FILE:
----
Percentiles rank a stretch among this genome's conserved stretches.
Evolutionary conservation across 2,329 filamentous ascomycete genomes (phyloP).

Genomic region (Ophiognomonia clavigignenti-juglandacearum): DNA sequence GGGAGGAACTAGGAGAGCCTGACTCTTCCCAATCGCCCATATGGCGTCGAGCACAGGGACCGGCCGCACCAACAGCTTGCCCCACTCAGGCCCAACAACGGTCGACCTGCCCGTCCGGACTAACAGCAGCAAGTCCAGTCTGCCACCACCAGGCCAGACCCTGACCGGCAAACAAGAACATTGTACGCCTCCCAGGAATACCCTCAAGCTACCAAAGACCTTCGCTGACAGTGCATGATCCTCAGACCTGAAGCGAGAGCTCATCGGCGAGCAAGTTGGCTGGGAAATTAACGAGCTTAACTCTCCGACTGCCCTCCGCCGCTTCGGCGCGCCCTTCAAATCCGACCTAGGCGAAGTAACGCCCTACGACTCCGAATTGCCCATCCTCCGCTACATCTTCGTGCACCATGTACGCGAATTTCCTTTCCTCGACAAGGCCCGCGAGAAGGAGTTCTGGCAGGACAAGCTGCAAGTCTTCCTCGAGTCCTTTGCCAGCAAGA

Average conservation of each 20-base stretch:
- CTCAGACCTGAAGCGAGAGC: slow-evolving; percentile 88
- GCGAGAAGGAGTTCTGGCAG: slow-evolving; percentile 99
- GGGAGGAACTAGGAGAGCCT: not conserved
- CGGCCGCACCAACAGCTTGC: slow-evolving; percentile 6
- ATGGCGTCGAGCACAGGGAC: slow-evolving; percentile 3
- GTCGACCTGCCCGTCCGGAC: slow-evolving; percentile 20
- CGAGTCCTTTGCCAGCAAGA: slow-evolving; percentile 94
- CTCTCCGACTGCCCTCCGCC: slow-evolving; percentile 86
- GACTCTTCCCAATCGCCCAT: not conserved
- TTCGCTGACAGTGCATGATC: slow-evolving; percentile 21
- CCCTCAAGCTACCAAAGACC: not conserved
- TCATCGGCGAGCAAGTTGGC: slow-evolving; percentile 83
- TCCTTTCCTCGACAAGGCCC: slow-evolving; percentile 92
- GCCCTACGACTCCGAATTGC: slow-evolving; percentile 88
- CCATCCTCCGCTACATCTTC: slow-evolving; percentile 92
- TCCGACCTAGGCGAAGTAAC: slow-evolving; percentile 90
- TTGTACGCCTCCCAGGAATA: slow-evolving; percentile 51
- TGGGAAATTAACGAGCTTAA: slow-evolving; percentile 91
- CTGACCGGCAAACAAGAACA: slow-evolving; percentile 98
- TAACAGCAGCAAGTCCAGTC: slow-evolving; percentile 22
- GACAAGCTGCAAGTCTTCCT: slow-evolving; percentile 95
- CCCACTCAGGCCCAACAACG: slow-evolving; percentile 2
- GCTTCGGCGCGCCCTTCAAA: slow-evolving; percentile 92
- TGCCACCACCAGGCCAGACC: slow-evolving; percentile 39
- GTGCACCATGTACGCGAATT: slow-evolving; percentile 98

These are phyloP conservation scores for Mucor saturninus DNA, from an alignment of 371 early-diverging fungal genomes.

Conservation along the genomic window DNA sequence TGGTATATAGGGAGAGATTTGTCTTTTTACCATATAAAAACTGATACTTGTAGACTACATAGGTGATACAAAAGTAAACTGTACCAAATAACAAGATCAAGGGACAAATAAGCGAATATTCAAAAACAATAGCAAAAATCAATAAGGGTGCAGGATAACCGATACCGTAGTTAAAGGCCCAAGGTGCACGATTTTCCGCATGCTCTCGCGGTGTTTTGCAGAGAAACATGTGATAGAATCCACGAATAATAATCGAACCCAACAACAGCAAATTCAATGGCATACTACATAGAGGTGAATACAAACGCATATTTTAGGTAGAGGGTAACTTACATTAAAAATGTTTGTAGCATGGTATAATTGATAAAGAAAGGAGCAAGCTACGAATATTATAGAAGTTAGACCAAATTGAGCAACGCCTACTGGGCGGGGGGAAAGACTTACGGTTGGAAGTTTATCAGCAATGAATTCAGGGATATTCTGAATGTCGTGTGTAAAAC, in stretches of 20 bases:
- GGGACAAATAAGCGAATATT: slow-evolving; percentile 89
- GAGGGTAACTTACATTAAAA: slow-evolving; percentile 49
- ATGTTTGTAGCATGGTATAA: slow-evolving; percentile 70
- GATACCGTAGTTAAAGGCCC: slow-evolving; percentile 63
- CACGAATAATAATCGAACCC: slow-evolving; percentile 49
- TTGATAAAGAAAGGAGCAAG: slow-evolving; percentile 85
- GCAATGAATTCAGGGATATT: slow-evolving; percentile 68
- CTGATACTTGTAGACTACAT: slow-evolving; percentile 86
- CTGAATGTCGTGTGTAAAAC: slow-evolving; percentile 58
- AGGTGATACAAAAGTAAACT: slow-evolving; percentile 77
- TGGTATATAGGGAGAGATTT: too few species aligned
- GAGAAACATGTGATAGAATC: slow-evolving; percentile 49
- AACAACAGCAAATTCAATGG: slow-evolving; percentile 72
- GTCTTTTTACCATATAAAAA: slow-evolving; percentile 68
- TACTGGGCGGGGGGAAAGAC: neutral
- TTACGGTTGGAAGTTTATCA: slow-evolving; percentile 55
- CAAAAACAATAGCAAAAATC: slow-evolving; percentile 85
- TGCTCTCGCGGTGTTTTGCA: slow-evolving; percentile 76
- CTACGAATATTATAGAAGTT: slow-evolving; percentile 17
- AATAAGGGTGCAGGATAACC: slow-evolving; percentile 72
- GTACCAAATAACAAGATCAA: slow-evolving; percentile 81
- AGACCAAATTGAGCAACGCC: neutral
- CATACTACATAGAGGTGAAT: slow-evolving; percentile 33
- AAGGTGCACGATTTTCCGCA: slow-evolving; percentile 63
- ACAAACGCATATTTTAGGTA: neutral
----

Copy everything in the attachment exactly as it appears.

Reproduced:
Percentiles rank a stretch among this genome's conserved stretches.
Evolutionary conservation across 2,329 filamentous ascomycete genomes (phyloP).

Genomic region (Ophiognomonia clavigignenti-juglandacearum): DNA sequence GGGAGGAACTAGGAGAGCCTGACTCTTCCCAATCGCCCATATGGCGTCGAGCACAGGGACCGGCCGCACCAACAGCTTGCCCCACTCAGGCCCAACAACGGTCGACCTGCCCGTCCGGACTAACAGCAGCAAGTCCAGTCTGCCACCACCAGGCCAGACCCTGACCGGCAAACAAGAACATTGTACGCCTCCCAGGAATACCCTCAAGCTACCAAAGACCTTCGCTGACAGTGCATGATCCTCAGACCTGAAGCGAGAGCTCATCGGCGAGCAAGTTGGCTGGGAAATTAACGAGCTTAACTCTCCGACTGCCCTCCGCCGCTTCGGCGCGCCCTTCAAATCCGACCTAGGCGAAGTAACGCCCTACGACTCCGAATTGCCCATCCTCCGCTACATCTTCGTGCACCATGTACGCGAATTTCCTTTCCTCGACAAGGCCCGCGAGAAGGAGTTCTGGCAGGACAAGCTGCAAGTCTTCCTCGAGTCCTTTGCCAGCAAGA

Average conservation of each 20-base stretch:
- CTCAGACCTGAAGCGAGAGC: slow-evolving; percentile 88
- GCGAGAAGGAGTTCTGGCAG: slow-evolving; percentile 99
- GGGAGGAACTAGGAGAGCCT: not conserved
- CGGCCGCACCAACAGCTTGC: slow-evolving; percentile 6
- ATGGCGTCGAGCACAGGGAC: slow-evolving; percentile 3
- GTCGACCTGCCCGTCCGGAC: slow-evolving; percentile 20
- CGAGTCCTTTGCCAGCAAGA: slow-evolving; percentile 94
- CTCTCCGACTGCCCTCCGCC: slow-evolving; percentile 86
- GACTCTTCCCAATCGCCCAT: not conserved
- TTCGCTGACAGTGCATGATC: slow-evolving; percentile 21
- CCCTCAAGCTACCAAAGACC: not conserved
- TCATCGGCGAGCAAGTTGGC: slow-evolving; percentile 83
- TCCTTTCCTCGACAAGGCCC: slow-evolving; percentile 92
- GCCCTACGACTCCGAATTGC: slow-evolving; percentile 88
- CCATCCTCCGCTACATCTTC: slow-evolving; percentile 92
- TCCGACCTAGGCGAAGTAAC: slow-evolving; percentile 90
- TTGTACGCCTCCCAGGAATA: slow-evolving; percentile 51
- TGGGAAATTAACGAGCTTAA: slow-evolving; percentile 91
- CTGACCGGCAAACAAGAACA: slow-evolving; percentile 98
- TAACAGCAGCAAGTCCAGTC: slow-evolving; percentile 22
- GACAAGCTGCAAGTCTTCCT: slow-evolving; percentile 95
- CCCACTCAGGCCCAACAACG: slow-evolving; percentile 2
- GCTTCGGCGCGCCCTTCAAA: slow-evolving; percentile 92
- TGCCACCACCAGGCCAGACC: slow-evolving; percentile 39
- GTGCACCATGTACGCGAATT: slow-evolving; percentile 98

These are phyloP conservation scores for Mucor saturninus DNA, from an alignment of 371 early-diverging fungal genomes.

Conservation along the genomic window DNA sequence TGGTATATAGGGAGAGATTTGTCTTTTTACCATATAAAAACTGATACTTGTAGACTACATAGGTGATACAAAAGTAAACTGTACCAAATAACAAGATCAAGGGACAAATAAGCGAATATTCAAAAACAATAGCAAAAATCAATAAGGGTGCAGGATAACCGATACCGTAGTTAAAGGCCCAAGGTGCACGATTTTCCGCATGCTCTCGCGGTGTTTTGCAGAGAAACATGTGATAGAATCCACGAATAATAATCGAACCCAACAACAGCAAATTCAATGGCATACTACATAGAGGTGAATACAAACGCATATTTTAGGTAGAGGGTAACTTACATTAAAAATGTTTGTAGCATGGTATAATTGATAAAGAAAGGAGCAAGCTACGAATATTATAGAAGTTAGACCAAATTGAGCAACGCCTACTGGGCGGGGGGAAAGACTTACGGTTGGAAGTTTATCAGCAATGAATTCAGGGATATTCTGAATGTCGTGTGTAAAAC, in stretches of 20 bases:
- GGGACAAATAAGCGAATATT: slow-evolving; percentile 89
- GAGGGTAACTTACATTAAAA: slow-evolving; percentile 49
- ATGTTTGTAGCATGGTATAA: slow-evolving; percentile 70
- GATACCGTAGTTAAAGGCCC: slow-evolving; percentile 63
- CACGAATAATAATCGAACCC: slow-evolving; percentile 49
- TTGATAAAGAAAGGAGCAAG: slow-evolving; percentile 85
- GCAATGAATTCAGGGATATT: slow-evolving; percentile 68
- CTGATACTTGTAGACTACAT: slow-evolving; percentile 86
- CTGAATGTCGTGTGTAAAAC: slow-evolving; percentile 58
- AGGTGATACAAAAGTAAACT: slow-evolving; percentile 77
- TGGTATATAGGGAGAGATTT: too few species aligned
- GAGAAACATGTGATAGAATC: slow-evolving; percentile 49
- AACAACAGCAAATTCAATGG: slow-evolving; percentile 72
- GTCTTTTTACCATATAAAAA: slow-evolving; percentile 68
- TACTGGGCGGGGGGAAAGAC: neutral
- TTACGGTTGGAAGTTTATCA: slow-evolving; percentile 55
- CAAAAACAATAGCAAAAATC: slow-evolving; percentile 85
- TGCTCTCGCGGTGTTTTGCA: slow-evolving; percentile 76
- CTACGAATATTATAGAAGTT: slow-evolving; percentile 17
- AATAAGGGTGCAGGATAACC: slow-evolving; percentile 72
- GTACCAAATAACAAGATCAA: slow-evolving; percentile 81
- AGACCAAATTGAGCAACGCC: neutral
- CATACTACATAGAGGTGAAT: slow-evolving; percentile 33
- AAGGTGCACGATTTTCCGCA: slow-evolving; percentile 63
- ACAAACGCATATTTTAGGTA: neutral